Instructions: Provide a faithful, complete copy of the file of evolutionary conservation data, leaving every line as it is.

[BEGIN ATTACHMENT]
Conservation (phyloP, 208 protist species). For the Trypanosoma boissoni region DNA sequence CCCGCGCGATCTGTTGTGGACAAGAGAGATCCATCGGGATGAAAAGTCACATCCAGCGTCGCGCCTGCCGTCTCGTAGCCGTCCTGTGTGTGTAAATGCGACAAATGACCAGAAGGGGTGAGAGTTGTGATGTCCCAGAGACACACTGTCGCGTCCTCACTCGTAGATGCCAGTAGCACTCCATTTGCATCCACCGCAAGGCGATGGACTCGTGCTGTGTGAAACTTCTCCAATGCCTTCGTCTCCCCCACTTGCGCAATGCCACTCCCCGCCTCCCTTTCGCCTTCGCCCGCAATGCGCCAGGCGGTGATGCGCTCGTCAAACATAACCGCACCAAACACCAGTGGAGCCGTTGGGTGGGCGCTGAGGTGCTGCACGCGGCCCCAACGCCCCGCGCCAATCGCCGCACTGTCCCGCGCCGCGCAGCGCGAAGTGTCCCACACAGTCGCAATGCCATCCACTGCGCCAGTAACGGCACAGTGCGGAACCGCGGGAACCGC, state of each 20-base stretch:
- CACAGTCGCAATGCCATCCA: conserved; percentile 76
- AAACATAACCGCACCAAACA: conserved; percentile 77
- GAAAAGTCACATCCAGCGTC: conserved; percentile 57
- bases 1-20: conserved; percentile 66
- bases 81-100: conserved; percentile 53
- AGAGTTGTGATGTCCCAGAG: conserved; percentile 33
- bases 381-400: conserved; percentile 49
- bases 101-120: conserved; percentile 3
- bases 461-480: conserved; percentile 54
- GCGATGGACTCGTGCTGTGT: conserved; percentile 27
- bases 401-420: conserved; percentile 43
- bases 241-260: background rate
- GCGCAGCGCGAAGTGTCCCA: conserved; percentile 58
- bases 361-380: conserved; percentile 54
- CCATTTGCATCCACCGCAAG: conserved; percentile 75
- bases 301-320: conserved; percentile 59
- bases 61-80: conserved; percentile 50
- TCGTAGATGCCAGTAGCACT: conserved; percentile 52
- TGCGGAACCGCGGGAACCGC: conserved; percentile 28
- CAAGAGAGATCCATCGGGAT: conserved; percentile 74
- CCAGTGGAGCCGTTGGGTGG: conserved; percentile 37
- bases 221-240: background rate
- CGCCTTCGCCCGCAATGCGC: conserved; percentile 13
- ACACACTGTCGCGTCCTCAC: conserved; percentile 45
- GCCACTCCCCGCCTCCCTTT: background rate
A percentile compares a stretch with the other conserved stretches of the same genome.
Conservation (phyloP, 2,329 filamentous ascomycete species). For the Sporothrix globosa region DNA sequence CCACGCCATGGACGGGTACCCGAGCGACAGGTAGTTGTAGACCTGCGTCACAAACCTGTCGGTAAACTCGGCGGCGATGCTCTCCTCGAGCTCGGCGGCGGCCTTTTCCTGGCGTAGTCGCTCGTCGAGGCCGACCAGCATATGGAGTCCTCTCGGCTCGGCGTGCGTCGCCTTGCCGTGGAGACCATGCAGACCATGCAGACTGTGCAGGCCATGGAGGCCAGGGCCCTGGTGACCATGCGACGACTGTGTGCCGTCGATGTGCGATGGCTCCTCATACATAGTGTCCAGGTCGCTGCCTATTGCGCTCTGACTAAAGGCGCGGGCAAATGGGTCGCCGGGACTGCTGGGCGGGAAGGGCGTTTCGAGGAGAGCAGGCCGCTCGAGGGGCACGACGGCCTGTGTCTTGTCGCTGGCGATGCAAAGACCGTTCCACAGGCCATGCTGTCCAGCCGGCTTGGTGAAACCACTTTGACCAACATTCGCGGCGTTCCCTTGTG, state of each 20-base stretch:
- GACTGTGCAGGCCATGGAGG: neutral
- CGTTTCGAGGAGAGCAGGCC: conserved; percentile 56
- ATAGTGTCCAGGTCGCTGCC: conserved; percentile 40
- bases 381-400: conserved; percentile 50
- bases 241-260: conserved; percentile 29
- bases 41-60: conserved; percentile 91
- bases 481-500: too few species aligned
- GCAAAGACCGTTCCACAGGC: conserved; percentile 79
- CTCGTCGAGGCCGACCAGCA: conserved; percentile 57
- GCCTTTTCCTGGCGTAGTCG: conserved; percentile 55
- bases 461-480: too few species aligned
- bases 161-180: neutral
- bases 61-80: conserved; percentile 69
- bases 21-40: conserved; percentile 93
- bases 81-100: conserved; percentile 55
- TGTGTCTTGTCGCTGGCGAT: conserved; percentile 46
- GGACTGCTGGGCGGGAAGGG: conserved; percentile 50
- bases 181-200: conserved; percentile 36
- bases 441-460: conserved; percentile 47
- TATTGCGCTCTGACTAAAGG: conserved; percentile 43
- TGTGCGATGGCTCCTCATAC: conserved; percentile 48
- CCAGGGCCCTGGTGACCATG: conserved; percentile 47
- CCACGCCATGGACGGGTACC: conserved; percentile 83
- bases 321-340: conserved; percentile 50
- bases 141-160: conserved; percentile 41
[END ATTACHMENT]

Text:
Conservation (phyloP, 208 protist species). For the Trypanosoma boissoni region DNA sequence CCCGCGCGATCTGTTGTGGACAAGAGAGATCCATCGGGATGAAAAGTCACATCCAGCGTCGCGCCTGCCGTCTCGTAGCCGTCCTGTGTGTGTAAATGCGACAAATGACCAGAAGGGGTGAGAGTTGTGATGTCCCAGAGACACACTGTCGCGTCCTCACTCGTAGATGCCAGTAGCACTCCATTTGCATCCACCGCAAGGCGATGGACTCGTGCTGTGTGAAACTTCTCCAATGCCTTCGTCTCCCCCACTTGCGCAATGCCACTCCCCGCCTCCCTTTCGCCTTCGCCCGCAATGCGCCAGGCGGTGATGCGCTCGTCAAACATAACCGCACCAAACACCAGTGGAGCCGTTGGGTGGGCGCTGAGGTGCTGCACGCGGCCCCAACGCCCCGCGCCAATCGCCGCACTGTCCCGCGCCGCGCAGCGCGAAGTGTCCCACACAGTCGCAATGCCATCCACTGCGCCAGTAACGGCACAGTGCGGAACCGCGGGAACCGC, state of each 20-base stretch:
- CACAGTCGCAATGCCATCCA: conserved; percentile 76
- AAACATAACCGCACCAAACA: conserved; percentile 77
- GAAAAGTCACATCCAGCGTC: conserved; percentile 57
- bases 1-20: conserved; percentile 66
- bases 81-100: conserved; percentile 53
- AGAGTTGTGATGTCCCAGAG: conserved; percentile 33
- bases 381-400: conserved; percentile 49
- bases 101-120: conserved; percentile 3
- bases 461-480: conserved; percentile 54
- GCGATGGACTCGTGCTGTGT: conserved; percentile 27
- bases 401-420: conserved; percentile 43
- bases 241-260: background rate
- GCGCAGCGCGAAGTGTCCCA: conserved; percentile 58
- bases 361-380: conserved; percentile 54
- CCATTTGCATCCACCGCAAG: conserved; percentile 75
- bases 301-320: conserved; percentile 59
- bases 61-80: conserved; percentile 50
- TCGTAGATGCCAGTAGCACT: conserved; percentile 52
- TGCGGAACCGCGGGAACCGC: conserved; percentile 28
- CAAGAGAGATCCATCGGGAT: conserved; percentile 74
- CCAGTGGAGCCGTTGGGTGG: conserved; percentile 37
- bases 221-240: background rate
- CGCCTTCGCCCGCAATGCGC: conserved; percentile 13
- ACACACTGTCGCGTCCTCAC: conserved; percentile 45
- GCCACTCCCCGCCTCCCTTT: background rate
A percentile compares a stretch with the other conserved stretches of the same genome.
Conservation (phyloP, 2,329 filamentous ascomycete species). For the Sporothrix globosa region DNA sequence CCACGCCATGGACGGGTACCCGAGCGACAGGTAGTTGTAGACCTGCGTCACAAACCTGTCGGTAAACTCGGCGGCGATGCTCTCCTCGAGCTCGGCGGCGGCCTTTTCCTGGCGTAGTCGCTCGTCGAGGCCGACCAGCATATGGAGTCCTCTCGGCTCGGCGTGCGTCGCCTTGCCGTGGAGACCATGCAGACCATGCAGACTGTGCAGGCCATGGAGGCCAGGGCCCTGGTGACCATGCGACGACTGTGTGCCGTCGATGTGCGATGGCTCCTCATACATAGTGTCCAGGTCGCTGCCTATTGCGCTCTGACTAAAGGCGCGGGCAAATGGGTCGCCGGGACTGCTGGGCGGGAAGGGCGTTTCGAGGAGAGCAGGCCGCTCGAGGGGCACGACGGCCTGTGTCTTGTCGCTGGCGATGCAAAGACCGTTCCACAGGCCATGCTGTCCAGCCGGCTTGGTGAAACCACTTTGACCAACATTCGCGGCGTTCCCTTGTG, state of each 20-base stretch:
- GACTGTGCAGGCCATGGAGG: neutral
- CGTTTCGAGGAGAGCAGGCC: conserved; percentile 56
- ATAGTGTCCAGGTCGCTGCC: conserved; percentile 40
- bases 381-400: conserved; percentile 50
- bases 241-260: conserved; percentile 29
- bases 41-60: conserved; percentile 91
- bases 481-500: too few species aligned
- GCAAAGACCGTTCCACAGGC: conserved; percentile 79
- CTCGTCGAGGCCGACCAGCA: conserved; percentile 57
- GCCTTTTCCTGGCGTAGTCG: conserved; percentile 55
- bases 461-480: too few species aligned
- bases 161-180: neutral
- bases 61-80: conserved; percentile 69
- bases 21-40: conserved; percentile 93
- bases 81-100: conserved; percentile 55
- TGTGTCTTGTCGCTGGCGAT: conserved; percentile 46
- GGACTGCTGGGCGGGAAGGG: conserved; percentile 50
- bases 181-200: conserved; percentile 36
- bases 441-460: conserved; percentile 47
- TATTGCGCTCTGACTAAAGG: conserved; percentile 43
- TGTGCGATGGCTCCTCATAC: conserved; percentile 48
- CCAGGGCCCTGGTGACCATG: conserved; percentile 47
- CCACGCCATGGACGGGTACC: conserved; percentile 83
- bases 321-340: conserved; percentile 50
- bases 141-160: conserved; percentile 41